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    Hi Doc. That is actually a tough question! ( that I was hoping no one would ask! ). To some extent it depends on what your personal mix of focus is and level of ability. If you were primarily racing beer league/nastar the Masters ski would probably be a better bet (remember it is also available in shorter lengths too) while still being more than capable of delivering top class performance ina masters course ( which is normally a real GS course) . If your focus is Maste4s then it comes down more to your ability and your comfort level on the bigger radius ski ( a lot of people still have phobias about the 30 m ski although IMHO it is a better ski in most Masters courses). I love the 30 m ski but I have also been racing on a 30 m for 4-5 years (and a lot of masters who were skeptical have also gone in this direction). Interestingly, several of my athletes who are on the Atomoc masters ski actually preferred the Augment FIS ski. But in reality it is hard to go wrong with either. I could happily race on both of them!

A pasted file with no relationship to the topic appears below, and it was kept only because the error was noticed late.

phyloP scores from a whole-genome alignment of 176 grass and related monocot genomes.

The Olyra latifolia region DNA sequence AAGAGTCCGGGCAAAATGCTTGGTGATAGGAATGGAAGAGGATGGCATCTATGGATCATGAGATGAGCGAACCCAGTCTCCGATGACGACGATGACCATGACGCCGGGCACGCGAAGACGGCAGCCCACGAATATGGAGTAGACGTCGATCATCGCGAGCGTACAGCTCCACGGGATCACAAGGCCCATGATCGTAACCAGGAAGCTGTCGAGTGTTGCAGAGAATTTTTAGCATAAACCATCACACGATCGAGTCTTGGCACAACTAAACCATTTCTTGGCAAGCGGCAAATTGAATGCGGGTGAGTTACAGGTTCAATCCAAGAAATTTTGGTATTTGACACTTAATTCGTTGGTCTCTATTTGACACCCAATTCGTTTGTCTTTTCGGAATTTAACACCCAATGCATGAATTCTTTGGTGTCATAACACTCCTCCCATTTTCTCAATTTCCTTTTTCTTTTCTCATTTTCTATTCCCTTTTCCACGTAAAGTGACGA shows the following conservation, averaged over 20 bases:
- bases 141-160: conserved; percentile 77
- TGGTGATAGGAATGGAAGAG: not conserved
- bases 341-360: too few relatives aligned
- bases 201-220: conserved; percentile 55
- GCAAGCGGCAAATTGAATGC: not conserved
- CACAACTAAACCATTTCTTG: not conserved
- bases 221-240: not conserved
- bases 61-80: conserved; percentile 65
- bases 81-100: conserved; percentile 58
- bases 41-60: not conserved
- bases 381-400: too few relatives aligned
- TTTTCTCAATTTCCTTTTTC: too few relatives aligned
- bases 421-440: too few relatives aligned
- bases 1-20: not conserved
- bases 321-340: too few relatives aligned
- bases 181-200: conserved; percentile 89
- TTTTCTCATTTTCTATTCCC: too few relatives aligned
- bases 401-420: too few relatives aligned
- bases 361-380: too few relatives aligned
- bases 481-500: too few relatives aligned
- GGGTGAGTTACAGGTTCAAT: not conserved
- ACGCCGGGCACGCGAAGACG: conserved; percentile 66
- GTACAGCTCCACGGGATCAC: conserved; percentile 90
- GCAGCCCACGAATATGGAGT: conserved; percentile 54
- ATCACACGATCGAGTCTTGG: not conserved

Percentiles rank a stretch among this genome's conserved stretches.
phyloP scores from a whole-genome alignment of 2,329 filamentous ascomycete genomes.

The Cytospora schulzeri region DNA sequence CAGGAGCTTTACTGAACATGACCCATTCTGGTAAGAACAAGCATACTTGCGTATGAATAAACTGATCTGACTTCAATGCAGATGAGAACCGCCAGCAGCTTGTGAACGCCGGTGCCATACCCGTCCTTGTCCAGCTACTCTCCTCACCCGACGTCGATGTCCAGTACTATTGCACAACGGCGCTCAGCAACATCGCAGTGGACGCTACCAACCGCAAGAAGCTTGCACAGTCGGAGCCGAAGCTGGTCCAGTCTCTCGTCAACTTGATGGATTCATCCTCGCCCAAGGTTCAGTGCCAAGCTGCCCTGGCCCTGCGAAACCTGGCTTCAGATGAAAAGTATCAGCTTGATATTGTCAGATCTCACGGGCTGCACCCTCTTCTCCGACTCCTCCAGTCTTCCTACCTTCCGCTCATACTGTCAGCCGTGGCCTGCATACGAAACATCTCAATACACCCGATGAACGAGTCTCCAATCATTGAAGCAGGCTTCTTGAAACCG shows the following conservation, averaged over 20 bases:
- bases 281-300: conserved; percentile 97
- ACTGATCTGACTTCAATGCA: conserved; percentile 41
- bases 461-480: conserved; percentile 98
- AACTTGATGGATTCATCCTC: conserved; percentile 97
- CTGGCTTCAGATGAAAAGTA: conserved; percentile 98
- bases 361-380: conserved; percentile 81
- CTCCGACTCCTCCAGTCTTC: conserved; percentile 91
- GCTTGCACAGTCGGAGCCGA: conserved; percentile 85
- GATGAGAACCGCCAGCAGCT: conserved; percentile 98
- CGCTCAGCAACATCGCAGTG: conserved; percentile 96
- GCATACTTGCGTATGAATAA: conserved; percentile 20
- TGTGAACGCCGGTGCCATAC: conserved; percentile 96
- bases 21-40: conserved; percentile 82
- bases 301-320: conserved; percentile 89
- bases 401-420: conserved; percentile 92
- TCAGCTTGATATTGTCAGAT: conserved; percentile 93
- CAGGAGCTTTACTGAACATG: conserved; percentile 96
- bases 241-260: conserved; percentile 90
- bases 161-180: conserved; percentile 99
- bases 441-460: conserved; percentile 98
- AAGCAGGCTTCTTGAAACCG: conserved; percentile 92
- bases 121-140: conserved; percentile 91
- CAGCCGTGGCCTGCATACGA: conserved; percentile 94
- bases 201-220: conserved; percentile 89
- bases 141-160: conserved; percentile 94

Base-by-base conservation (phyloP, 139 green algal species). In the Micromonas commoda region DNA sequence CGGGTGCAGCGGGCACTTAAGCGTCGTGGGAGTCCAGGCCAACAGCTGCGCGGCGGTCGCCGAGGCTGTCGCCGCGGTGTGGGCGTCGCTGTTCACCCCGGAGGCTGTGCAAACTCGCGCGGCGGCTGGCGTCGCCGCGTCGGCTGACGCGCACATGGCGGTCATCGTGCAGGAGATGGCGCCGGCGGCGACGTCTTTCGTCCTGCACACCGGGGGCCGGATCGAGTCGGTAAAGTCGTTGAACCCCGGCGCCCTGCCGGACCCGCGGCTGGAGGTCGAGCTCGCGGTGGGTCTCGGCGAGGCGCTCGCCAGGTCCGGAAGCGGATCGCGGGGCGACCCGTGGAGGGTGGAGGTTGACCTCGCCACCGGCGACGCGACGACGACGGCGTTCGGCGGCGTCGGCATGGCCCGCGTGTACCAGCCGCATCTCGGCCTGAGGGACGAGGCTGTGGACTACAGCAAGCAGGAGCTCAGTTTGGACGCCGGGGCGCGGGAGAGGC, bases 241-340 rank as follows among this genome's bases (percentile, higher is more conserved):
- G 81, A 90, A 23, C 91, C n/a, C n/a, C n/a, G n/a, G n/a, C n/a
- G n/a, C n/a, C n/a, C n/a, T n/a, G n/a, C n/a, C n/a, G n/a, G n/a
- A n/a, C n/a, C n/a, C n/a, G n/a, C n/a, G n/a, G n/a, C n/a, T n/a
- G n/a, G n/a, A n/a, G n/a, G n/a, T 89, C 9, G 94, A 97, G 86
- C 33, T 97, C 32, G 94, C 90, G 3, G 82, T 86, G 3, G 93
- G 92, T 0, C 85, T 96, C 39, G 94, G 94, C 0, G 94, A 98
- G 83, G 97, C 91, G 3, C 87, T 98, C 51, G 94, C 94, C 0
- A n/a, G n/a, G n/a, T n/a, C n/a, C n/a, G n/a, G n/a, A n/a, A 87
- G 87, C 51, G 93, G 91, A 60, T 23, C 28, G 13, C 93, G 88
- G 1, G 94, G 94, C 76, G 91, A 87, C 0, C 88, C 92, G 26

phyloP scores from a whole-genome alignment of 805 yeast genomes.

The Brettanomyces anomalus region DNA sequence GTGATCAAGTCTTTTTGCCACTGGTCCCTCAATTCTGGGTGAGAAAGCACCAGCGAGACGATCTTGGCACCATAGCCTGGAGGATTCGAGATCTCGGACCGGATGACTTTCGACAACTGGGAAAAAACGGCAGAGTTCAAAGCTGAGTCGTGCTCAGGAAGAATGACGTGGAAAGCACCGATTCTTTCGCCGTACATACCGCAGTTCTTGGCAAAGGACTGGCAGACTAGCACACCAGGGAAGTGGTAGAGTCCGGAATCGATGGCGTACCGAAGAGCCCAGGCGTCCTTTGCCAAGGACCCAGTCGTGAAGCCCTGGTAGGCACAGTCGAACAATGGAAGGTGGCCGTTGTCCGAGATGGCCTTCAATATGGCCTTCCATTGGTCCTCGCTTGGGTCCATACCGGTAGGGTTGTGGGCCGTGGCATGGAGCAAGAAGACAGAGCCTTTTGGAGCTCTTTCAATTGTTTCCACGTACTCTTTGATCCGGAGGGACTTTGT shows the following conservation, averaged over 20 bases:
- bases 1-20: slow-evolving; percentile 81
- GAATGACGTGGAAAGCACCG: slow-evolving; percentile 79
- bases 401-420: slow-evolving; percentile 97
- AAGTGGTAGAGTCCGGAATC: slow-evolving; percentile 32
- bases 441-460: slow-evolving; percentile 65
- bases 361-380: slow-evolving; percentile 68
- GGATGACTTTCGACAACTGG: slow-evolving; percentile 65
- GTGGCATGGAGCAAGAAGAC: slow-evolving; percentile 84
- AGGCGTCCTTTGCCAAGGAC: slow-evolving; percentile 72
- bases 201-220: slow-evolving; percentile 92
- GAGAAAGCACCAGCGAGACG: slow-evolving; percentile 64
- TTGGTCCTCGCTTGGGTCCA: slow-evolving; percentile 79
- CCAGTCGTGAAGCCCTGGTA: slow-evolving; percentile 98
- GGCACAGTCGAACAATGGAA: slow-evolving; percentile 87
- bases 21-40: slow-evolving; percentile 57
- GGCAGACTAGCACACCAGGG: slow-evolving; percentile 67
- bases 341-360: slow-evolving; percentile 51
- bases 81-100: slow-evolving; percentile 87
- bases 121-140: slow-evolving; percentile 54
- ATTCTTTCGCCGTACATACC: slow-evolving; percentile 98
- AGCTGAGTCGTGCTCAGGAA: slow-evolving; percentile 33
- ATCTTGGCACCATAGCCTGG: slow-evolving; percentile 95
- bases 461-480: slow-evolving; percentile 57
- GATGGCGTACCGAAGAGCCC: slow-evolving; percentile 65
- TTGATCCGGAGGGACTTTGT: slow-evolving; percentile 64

11. dave g

    dave g Booting up Skier

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    Thoughts on The Augment FIS SL? How would you compare it to The Rossignol HERO FIS SL(R22). Thanks!




    9 Thanks for the insights!
     
    ski otter 2 likes this.
  12. Tony S

    Tony S aka qcanoe Skier

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    ooooh
     
  13. DocGKR

    DocGKR Booting up Skier

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    After a multi-decade pause in competition, I want to thank ScotsSkier for motivating me to consider getting back into ski racing. We had an impromptu opportunity to ski together this weekend at Mt Rose--his coaching acumen, infectious enthusiasm, and generosity in sharing knowledge was most impressive! I look forward to learning how to race again using modern equipment and techniques; towards that goal, I'll definitely be ordering some Augment skis for next season.